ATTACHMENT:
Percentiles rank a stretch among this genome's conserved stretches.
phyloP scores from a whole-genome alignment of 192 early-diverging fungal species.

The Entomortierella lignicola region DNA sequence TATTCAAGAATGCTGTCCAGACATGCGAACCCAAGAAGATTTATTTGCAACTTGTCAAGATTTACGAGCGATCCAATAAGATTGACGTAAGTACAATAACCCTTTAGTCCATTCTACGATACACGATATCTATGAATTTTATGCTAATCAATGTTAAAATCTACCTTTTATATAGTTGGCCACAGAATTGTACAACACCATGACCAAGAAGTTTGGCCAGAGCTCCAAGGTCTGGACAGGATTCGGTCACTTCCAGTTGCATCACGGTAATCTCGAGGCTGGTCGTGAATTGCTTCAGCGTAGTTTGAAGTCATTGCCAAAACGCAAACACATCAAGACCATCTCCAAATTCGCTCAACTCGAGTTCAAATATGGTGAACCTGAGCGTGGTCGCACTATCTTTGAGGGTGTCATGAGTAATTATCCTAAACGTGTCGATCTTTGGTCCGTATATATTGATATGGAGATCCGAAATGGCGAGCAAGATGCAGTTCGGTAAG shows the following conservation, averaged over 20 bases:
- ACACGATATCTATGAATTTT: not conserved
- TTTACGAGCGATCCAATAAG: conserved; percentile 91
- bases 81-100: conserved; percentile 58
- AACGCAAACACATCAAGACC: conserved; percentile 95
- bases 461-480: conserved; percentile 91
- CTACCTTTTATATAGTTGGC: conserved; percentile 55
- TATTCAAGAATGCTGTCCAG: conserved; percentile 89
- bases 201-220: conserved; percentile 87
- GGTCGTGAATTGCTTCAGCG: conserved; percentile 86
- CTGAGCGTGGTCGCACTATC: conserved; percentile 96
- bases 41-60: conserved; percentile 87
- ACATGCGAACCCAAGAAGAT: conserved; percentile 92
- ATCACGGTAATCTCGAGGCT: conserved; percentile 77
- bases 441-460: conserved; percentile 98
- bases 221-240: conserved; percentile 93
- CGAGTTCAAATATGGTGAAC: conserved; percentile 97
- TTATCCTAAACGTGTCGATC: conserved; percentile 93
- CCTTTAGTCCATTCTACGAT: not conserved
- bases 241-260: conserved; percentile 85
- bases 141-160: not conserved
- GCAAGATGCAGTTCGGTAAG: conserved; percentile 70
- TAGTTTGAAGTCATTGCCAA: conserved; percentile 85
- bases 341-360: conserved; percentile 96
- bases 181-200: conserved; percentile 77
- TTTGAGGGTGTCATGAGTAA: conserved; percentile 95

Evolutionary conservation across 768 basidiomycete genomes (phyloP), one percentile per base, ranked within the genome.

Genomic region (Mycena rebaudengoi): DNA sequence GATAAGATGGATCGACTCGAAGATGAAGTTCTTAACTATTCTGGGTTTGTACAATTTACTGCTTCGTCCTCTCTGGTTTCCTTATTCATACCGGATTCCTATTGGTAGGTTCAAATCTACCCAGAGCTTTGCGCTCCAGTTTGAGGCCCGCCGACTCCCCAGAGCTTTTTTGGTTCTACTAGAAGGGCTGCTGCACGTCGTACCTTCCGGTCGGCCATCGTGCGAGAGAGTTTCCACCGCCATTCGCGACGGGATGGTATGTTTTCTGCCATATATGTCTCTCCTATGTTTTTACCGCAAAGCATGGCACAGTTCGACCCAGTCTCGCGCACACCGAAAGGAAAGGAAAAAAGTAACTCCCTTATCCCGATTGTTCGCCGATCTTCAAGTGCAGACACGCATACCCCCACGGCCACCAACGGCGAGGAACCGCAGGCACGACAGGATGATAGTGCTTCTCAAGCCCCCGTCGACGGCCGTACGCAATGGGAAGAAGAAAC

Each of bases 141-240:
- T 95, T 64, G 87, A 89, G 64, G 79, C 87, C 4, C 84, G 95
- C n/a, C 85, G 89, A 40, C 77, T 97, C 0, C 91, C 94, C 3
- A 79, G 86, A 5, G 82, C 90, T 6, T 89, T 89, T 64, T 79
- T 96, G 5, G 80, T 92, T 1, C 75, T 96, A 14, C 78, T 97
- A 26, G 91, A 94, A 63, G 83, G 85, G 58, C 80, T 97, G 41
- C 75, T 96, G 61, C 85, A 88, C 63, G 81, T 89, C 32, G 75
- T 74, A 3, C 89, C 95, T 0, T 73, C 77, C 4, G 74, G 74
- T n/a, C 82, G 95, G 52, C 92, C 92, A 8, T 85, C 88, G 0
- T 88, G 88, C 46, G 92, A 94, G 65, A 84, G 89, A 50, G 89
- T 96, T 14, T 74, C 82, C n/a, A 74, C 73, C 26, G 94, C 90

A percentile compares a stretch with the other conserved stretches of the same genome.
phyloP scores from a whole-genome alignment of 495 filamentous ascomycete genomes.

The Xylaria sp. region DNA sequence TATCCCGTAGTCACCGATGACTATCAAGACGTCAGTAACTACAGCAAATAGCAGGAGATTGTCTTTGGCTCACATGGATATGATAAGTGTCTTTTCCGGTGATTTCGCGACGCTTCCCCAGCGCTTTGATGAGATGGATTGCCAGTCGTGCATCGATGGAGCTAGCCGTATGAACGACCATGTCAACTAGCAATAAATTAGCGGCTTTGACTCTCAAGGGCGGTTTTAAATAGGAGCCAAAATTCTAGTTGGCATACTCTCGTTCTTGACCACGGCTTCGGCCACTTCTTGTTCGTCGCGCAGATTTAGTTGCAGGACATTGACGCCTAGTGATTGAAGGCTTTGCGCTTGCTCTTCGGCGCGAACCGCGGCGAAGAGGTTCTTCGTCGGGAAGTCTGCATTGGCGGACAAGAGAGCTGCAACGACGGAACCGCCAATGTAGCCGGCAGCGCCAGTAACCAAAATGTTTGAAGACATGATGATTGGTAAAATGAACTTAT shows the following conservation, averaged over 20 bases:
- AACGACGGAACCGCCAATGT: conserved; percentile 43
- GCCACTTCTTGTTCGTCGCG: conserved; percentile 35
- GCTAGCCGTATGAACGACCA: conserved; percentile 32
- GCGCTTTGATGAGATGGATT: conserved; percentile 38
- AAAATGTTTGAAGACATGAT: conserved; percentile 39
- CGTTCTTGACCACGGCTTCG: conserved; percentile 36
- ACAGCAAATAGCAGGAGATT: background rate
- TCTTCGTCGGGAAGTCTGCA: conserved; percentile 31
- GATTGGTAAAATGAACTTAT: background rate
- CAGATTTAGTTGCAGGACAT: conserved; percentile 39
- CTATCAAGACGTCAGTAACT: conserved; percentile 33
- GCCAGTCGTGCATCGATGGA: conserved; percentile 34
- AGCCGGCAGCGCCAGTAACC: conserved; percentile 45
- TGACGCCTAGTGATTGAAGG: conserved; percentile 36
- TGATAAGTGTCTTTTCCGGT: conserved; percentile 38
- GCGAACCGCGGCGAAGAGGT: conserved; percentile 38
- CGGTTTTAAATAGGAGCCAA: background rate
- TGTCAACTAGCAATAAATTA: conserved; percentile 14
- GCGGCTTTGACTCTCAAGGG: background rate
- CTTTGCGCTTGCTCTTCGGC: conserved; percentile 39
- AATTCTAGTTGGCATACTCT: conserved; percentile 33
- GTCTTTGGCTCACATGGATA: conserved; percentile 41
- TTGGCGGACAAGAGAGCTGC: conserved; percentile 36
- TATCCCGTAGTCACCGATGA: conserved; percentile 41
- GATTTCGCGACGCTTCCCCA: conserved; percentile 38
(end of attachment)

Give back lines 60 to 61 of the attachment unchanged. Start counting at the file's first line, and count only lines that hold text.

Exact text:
- GCGAACCGCGGCGAAGAGGT: conserved; percentile 38
- CGGTTTTAAATAGGAGCCAA: background rate